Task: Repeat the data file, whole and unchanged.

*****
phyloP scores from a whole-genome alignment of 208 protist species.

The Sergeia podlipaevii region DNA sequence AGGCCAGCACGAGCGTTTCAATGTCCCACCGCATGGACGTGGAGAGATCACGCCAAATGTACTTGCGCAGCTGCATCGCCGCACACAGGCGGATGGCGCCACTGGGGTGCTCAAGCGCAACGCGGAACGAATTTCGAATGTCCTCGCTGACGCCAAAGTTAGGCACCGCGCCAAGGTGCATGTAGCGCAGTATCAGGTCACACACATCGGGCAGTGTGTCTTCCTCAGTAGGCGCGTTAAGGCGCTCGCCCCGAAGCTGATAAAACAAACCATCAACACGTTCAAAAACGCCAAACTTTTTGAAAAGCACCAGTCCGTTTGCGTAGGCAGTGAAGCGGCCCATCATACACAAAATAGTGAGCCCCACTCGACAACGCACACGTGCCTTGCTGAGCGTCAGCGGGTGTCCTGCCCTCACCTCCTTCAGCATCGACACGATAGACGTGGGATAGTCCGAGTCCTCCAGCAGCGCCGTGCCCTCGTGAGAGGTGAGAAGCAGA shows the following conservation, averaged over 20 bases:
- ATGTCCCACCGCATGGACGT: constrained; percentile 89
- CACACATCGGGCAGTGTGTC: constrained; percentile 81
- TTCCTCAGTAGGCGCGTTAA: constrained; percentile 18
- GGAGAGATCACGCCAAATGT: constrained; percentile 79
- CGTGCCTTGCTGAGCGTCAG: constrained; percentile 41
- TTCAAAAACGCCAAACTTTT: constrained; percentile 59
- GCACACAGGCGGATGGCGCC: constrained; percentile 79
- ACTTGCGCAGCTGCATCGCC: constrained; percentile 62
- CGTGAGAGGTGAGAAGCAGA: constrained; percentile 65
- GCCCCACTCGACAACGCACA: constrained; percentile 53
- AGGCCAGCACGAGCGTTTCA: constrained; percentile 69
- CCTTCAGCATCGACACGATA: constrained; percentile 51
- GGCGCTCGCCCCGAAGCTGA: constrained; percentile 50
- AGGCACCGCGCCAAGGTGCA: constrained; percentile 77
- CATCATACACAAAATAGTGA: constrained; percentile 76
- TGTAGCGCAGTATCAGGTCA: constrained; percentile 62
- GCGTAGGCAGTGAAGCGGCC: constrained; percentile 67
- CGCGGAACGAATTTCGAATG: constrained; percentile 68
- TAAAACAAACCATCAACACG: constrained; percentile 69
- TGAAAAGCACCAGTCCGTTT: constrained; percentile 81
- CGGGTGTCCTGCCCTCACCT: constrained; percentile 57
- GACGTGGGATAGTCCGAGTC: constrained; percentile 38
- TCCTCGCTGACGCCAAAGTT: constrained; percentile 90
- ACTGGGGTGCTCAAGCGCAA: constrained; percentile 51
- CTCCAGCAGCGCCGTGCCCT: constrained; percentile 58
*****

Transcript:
phyloP scores from a whole-genome alignment of 208 protist species.

The Sergeia podlipaevii region DNA sequence AGGCCAGCACGAGCGTTTCAATGTCCCACCGCATGGACGTGGAGAGATCACGCCAAATGTACTTGCGCAGCTGCATCGCCGCACACAGGCGGATGGCGCCACTGGGGTGCTCAAGCGCAACGCGGAACGAATTTCGAATGTCCTCGCTGACGCCAAAGTTAGGCACCGCGCCAAGGTGCATGTAGCGCAGTATCAGGTCACACACATCGGGCAGTGTGTCTTCCTCAGTAGGCGCGTTAAGGCGCTCGCCCCGAAGCTGATAAAACAAACCATCAACACGTTCAAAAACGCCAAACTTTTTGAAAAGCACCAGTCCGTTTGCGTAGGCAGTGAAGCGGCCCATCATACACAAAATAGTGAGCCCCACTCGACAACGCACACGTGCCTTGCTGAGCGTCAGCGGGTGTCCTGCCCTCACCTCCTTCAGCATCGACACGATAGACGTGGGATAGTCCGAGTCCTCCAGCAGCGCCGTGCCCTCGTGAGAGGTGAGAAGCAGA shows the following conservation, averaged over 20 bases:
- ATGTCCCACCGCATGGACGT: constrained; percentile 89
- CACACATCGGGCAGTGTGTC: constrained; percentile 81
- TTCCTCAGTAGGCGCGTTAA: constrained; percentile 18
- GGAGAGATCACGCCAAATGT: constrained; percentile 79
- CGTGCCTTGCTGAGCGTCAG: constrained; percentile 41
- TTCAAAAACGCCAAACTTTT: constrained; percentile 59
- GCACACAGGCGGATGGCGCC: constrained; percentile 79
- ACTTGCGCAGCTGCATCGCC: constrained; percentile 62
- CGTGAGAGGTGAGAAGCAGA: constrained; percentile 65
- GCCCCACTCGACAACGCACA: constrained; percentile 53
- AGGCCAGCACGAGCGTTTCA: constrained; percentile 69
- CCTTCAGCATCGACACGATA: constrained; percentile 51
- GGCGCTCGCCCCGAAGCTGA: constrained; percentile 50
- AGGCACCGCGCCAAGGTGCA: constrained; percentile 77
- CATCATACACAAAATAGTGA: constrained; percentile 76
- TGTAGCGCAGTATCAGGTCA: constrained; percentile 62
- GCGTAGGCAGTGAAGCGGCC: constrained; percentile 67
- CGCGGAACGAATTTCGAATG: constrained; percentile 68
- TAAAACAAACCATCAACACG: constrained; percentile 69
- TGAAAAGCACCAGTCCGTTT: constrained; percentile 81
- CGGGTGTCCTGCCCTCACCT: constrained; percentile 57
- GACGTGGGATAGTCCGAGTC: constrained; percentile 38
- TCCTCGCTGACGCCAAAGTT: constrained; percentile 90
- ACTGGGGTGCTCAAGCGCAA: constrained; percentile 51
- CTCCAGCAGCGCCGTGCCCT: constrained; percentile 58